Bikepacking Bags: The Ultimate Guide With My 2022 Bag Recommendations


Finding out what bikepacking bag is used for which purpose and what one you should buy can be very confusing. When I first started out bikepacking I sure know it confused me, and I ended up buying a lot of gear I didn’t need! As a regular cyclist and bikepacker, I thought I would try and simplify it all for you, to help you make your choice more easily.

In reality, there is no best bikepacking bag, you need to first think about what it is you want to carry, how much you want to spend, and which other bike bags you already have. It is also important to note that you don’t need to go out and buy every type of bikepacking bag. When I first started bikepacking, I mainly used a single frame bag and went on multiple trips with that on its own!

In the rest of the article, I’ll take a look at all of the different types of bikepacking bags, but it is worth knowing that the most common bikepacking bags are frame bags and saddle bags, both of which offer a large storage capacity and don’t impact your cycling too much, so if you want to know which bag to start with, I’d recommend one of these, certainly, that’s what I did.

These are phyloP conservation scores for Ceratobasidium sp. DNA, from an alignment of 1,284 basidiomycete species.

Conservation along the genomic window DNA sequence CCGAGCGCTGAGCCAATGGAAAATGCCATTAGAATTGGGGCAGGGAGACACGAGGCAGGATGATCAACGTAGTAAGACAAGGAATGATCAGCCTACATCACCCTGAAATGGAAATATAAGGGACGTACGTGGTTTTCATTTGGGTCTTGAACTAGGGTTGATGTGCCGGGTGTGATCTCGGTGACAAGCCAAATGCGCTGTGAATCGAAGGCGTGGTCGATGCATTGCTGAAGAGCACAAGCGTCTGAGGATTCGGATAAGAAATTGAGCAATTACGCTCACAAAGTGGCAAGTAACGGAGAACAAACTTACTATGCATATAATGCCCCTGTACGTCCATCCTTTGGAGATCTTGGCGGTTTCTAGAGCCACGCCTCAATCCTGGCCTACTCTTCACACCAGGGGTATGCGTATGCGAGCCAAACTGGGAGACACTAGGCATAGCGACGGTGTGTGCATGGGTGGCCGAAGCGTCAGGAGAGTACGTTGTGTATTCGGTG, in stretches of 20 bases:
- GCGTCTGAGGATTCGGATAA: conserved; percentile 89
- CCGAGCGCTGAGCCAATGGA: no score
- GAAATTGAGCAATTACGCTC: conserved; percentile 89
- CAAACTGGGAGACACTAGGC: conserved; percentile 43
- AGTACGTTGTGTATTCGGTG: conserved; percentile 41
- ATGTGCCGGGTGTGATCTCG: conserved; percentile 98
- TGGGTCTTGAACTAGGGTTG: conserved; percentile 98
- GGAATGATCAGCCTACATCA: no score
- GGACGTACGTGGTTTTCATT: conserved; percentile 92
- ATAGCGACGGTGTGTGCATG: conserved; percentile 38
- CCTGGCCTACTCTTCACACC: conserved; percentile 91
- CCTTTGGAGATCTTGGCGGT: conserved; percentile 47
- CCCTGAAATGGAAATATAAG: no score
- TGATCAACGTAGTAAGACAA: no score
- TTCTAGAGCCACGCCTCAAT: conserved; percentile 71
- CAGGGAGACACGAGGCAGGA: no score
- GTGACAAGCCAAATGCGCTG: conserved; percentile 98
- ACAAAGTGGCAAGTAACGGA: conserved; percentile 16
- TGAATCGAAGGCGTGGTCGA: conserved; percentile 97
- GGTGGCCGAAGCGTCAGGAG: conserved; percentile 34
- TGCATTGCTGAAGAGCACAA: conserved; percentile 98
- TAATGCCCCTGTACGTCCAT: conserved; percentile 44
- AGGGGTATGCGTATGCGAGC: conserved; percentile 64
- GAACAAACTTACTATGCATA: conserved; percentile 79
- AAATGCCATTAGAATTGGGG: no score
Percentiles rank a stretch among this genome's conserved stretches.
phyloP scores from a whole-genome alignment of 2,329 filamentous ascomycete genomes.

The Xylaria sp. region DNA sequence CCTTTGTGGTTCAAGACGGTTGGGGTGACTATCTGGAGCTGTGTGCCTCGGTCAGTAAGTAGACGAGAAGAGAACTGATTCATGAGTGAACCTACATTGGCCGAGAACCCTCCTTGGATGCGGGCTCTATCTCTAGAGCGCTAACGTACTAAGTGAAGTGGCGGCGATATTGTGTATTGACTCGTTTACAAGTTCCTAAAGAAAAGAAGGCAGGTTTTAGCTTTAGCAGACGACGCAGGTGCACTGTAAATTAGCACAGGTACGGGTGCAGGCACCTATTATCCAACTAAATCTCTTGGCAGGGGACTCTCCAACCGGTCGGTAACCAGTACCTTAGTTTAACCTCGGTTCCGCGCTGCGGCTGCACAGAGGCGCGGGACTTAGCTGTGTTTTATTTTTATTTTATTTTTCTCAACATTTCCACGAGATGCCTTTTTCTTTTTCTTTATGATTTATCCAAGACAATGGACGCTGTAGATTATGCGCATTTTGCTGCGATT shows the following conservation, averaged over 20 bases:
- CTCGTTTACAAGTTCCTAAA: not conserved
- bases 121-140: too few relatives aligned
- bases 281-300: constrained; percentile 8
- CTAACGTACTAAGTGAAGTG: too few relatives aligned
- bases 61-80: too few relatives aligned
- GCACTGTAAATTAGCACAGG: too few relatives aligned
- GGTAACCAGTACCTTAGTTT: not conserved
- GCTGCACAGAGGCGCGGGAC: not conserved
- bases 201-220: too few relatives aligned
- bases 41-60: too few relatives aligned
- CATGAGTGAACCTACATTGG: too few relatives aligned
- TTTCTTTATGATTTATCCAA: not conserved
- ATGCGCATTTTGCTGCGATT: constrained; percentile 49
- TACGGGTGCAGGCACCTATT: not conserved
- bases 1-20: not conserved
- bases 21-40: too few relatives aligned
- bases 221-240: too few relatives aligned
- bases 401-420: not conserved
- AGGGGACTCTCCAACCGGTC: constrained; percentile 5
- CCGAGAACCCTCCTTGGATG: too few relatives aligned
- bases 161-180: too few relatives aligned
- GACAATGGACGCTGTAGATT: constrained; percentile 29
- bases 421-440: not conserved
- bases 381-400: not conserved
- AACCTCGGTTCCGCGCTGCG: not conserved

Obviously, as the years have gone by, I’ve gone on longer trips and bought myself more bags, but I want to make it clear that you don’t need a full set of bikepacking bags to go on a bikepacking trip, in fact, some beginner bike packers even try using a rucksack.

What are the different types of bikepacking bag

Saddle bags

What are saddle bags?

Saddle bags, along with frame bags, are the most popular type of bikepacking bag. They sit behind your saddle attached to your seat post and the rails on the back of your saddle.

Saddle bags are often the largest bag you will take on a trip, and have a carrying capacity of up to 20 liters.

What are the advantages and disadvantages of a saddle bag?

Saddle bags can be a great option as they can carry a large amount of gear without significantly increasing your wind resistance or getting in the way of your handling.